It’s a trend that’s been circling the basepaths for several years.

An NCAA survey compiled in 2003-04 showed that only 6 percent of approximately 9,800 Division I baseball players were African-American. In 2006, just 2.6 percent of the athletes in 29 major DI conferences were black.

"I’ve noticed it for the last 10 or 12 years," said University of Northern Iowa baseball Rick Hellercoach Rick Heller, whose 2007 team reflected a diversity unique to the college game today with two African-American players and five additional minority student-athletes.

"The number of minority players in my eyes has steadily dropped. Do I know the reason? No, but somewhere along the line baseball has lost its appeal.

"It’s a topic that’s been talked a lot about in college baseball the last five or six years."

Heller said two factors are definitely affecting minority participation at the college level.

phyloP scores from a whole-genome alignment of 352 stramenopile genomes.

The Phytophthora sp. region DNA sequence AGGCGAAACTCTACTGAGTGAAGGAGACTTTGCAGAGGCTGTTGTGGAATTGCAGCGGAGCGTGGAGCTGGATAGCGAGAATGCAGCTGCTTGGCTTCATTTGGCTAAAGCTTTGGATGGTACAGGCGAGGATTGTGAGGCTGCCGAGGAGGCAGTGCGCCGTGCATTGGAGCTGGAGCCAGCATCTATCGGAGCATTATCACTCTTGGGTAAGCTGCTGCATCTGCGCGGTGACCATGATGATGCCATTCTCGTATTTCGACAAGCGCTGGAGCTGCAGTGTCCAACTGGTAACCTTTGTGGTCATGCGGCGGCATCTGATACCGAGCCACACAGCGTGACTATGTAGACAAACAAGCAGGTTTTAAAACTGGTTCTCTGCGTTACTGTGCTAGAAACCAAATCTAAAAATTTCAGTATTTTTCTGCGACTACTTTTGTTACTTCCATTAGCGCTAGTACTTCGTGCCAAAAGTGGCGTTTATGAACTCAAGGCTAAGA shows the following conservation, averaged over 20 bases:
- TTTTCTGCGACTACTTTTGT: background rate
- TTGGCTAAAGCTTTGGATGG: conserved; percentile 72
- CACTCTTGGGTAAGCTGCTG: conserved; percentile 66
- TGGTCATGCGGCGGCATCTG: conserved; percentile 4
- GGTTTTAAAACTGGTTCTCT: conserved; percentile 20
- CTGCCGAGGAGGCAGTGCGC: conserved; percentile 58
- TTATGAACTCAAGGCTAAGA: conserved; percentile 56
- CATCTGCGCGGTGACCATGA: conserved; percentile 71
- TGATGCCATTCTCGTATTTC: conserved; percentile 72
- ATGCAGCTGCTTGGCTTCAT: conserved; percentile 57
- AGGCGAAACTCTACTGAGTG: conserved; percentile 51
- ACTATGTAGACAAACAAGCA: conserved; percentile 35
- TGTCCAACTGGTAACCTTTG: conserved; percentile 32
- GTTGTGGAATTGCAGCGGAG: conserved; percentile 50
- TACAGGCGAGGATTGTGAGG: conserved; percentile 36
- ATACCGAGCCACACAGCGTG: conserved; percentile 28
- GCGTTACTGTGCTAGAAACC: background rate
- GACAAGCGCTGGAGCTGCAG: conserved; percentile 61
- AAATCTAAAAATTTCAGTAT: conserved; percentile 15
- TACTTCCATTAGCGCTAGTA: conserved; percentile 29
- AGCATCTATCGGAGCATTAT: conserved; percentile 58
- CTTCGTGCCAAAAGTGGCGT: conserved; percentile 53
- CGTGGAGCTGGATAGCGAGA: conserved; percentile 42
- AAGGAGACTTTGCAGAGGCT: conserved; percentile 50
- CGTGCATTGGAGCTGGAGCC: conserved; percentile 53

"One thing I’ve noticed recruiting in Chicago and even California is that there’s not a lot of money in scholarships out there for baseball players," he related. "Everyone’s on a partial (scholarship), and with a lot of minority kids I think that hurts."

A fully funded Division I baseball program can offer the equivalent of 11.7 full scholarships. Many programs, like UNI’s, aren’t fully funded, but like those that are, they still need 25 to 30 players on their roster.

By comparison, Division I men’s basketball programs have 13 scholarships to offer and rosters that seldom exceed 15 to 18 players. Football teams at the I-A level work with 85 full rides among 100 or so players. In I-AA football, coaches have 63 scholarships to distribute among 80-90 players.

"Why shouldn’t they go with a sport where they’re going to have a chance to get a full ride, like football or basketball?" asks Heller. "In baseball, they’re going to get a couple thousand dollars or maybe 30 or 40 percent.

"To me, it’s crazy that as popular as baseball is and as well as our kids do academically it still seems like baseball is the sport that continually takes the hit."

In addition, Heller continued, professional baseball casts a long shadow.